The MHEDA Journal - Second Quarter, 2013 - (Page 44)
What Looks Good on Paper
BY DOUG CARTLAND
’m not kidding…
A contractor needed to tear down
a house to start a new construction a few years ago in Georgia. He
showed up, looked the job over, revved
up his machinery and proceeded to
tear down the wrong house. Really!
The wrong house!
Someone was living there (thankfully not at home at the time). If you
would’ve stood at the demolished
home and looked over your left shoulder, you would’ve seen the house that
should have been torn down about 100
I can hear Maxwell Smart now: “I
missed it by thaaat much.”
The foreman of the crew gave this
explanation: “This house (the one he
destroyed) lined up perfectly with the
GPS coordinates we were given.”
There are so many questions I would
ask that foreman if given the chance
(Did you check the address? Did you
peek in the window and see that it was
being lived in? Did you make a phone
call to be sure?) But suffice it to say,
it’s amazing how right some things
can look on paper.
Speaking of GPS…
I had a friend over one afternoon
and we were going to drive separate
vehicles to a picnic. I had been to the
site of the picnic a few times, but he
had a GPS. So I thought I would follow him. I thought maybe the GPS
would give us a better way to get there
than what I knew by having actually
The GPS did take us the shortest
trip in miles driven. However, what
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should have been a one hour journey
if we had gone the way I normally go,
took a full hour and a half because the
GPS didn’t consider lights, elements of
traffic, construction, etc.
The GPS has coordinates and statistics and diagrams and sometimes
a nice voice, but there is a difference
between the GPS and me…the GPS
has never actually driven the streets.
A GPS can tell me theoretically the
best way to travel around my home,
for example, but it doesn’t know
shortcuts that I know; it can’t inform
anyone which streets my village is
slow to plow in the winter and offer
an alternative route; it doesn’t have
in its coordinates the neighbor who
flags me down constantly to talk, and
whom I avoid at all costs. I know these
potential obstacles because I have, day
in and day out, experienced the drive.
Leaders, too, sometimes have coordinates and statistics and diagrams
and even a nice voice, but often not
the daily practical experience or
When I’ve hired people, I
never felt that I was just
hiring them to do a job for
me; I was also hiring them
to bring me ideas about
how they could do their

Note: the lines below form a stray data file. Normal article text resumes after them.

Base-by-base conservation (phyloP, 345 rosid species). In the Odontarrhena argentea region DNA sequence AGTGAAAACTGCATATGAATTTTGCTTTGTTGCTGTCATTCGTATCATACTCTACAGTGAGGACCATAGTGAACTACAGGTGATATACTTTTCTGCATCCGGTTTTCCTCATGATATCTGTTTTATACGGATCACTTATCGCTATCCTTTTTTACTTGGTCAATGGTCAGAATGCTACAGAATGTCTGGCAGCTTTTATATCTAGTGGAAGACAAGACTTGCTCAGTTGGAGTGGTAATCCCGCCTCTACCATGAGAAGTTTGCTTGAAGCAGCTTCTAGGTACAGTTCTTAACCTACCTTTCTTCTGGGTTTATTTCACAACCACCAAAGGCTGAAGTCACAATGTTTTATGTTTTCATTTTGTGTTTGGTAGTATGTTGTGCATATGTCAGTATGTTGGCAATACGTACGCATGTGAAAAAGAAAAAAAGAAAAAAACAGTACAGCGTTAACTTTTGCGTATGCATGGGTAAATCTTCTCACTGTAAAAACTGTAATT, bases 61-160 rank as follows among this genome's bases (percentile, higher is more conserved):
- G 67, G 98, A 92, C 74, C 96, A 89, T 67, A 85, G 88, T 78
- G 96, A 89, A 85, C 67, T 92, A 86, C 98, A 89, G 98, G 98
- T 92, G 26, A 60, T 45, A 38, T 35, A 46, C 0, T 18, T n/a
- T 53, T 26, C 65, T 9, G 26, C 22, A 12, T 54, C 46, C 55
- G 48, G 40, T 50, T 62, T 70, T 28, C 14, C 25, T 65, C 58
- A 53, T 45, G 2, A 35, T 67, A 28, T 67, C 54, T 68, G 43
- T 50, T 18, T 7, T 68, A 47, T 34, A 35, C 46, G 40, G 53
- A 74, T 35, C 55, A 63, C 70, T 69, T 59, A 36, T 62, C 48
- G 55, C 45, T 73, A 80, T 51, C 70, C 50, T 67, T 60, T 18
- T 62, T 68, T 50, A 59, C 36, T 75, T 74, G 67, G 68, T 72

the day-to-day know-how that adds
incredibly vital meat to the decisionmaking bone.
A couple of years ago, I was consulting a large, very well-known
manufacturing company. One of the
senior execs is an engineer. The senior
team decided that they wanted to get
30 percent more out of the manufacturing floor. The engineer went to
work to see if there was a way to do it.
He spent months drawing and drafting and studying, adding and subtracting, measuring and calculating.
Finally, he had his plan in place. He
decided that, yes, it could be done
and he knew exactly how to do it.
The company then spent two weeks
implementing his plan. They moved
machinery, changed processes and
reorganized most everything.
In all of his research, however, the
senior exec never asked for input from
the people who actually do the work.
As he began to make his changes,
the employees began giving him feedback, explaining why many aspects of
his plan would not work. He ignored
their concerns; he considered them
Finally his plan was in place. It
didn’t work. Three months later they
put everything back the way it had
originally been. The cost to the company was in the hundreds of thousands of dollars.
Too many times, leaders make decisions based on what should be correct.
They make decisions by what looks
right, by theoretical truths and by
what makes sense on paper.
Table of Contents for the Digital Edition of The MHEDA Journal - Second Quarter, 2013
From the Desk of Liz Richards
Ask Your Board
MHEDA Member Profile
The Next Economic Cycle
In Case of Emergency – Disaster-Proofing Your Supply Chain
Exhibitors' Showcase Floor plan
Absorption Measures Performance and Sustainability
Exhibitors’ Showcase Product Guide
The Parachute Congress Made
Get Your Game On
An Expert, Advisor, Resource and Single Point of Contact
What Looks Good on Paper
Instilling Work Ethic in the Emerging Workforce
How to Get People to Do What You Want Them to Do
Search Engine Marketing Value Proposition
Spotlight on Association News
MHEDA University Calendar
Index of Advertisers by Product Category
The MHEDA Journal - Second Quarter, 2013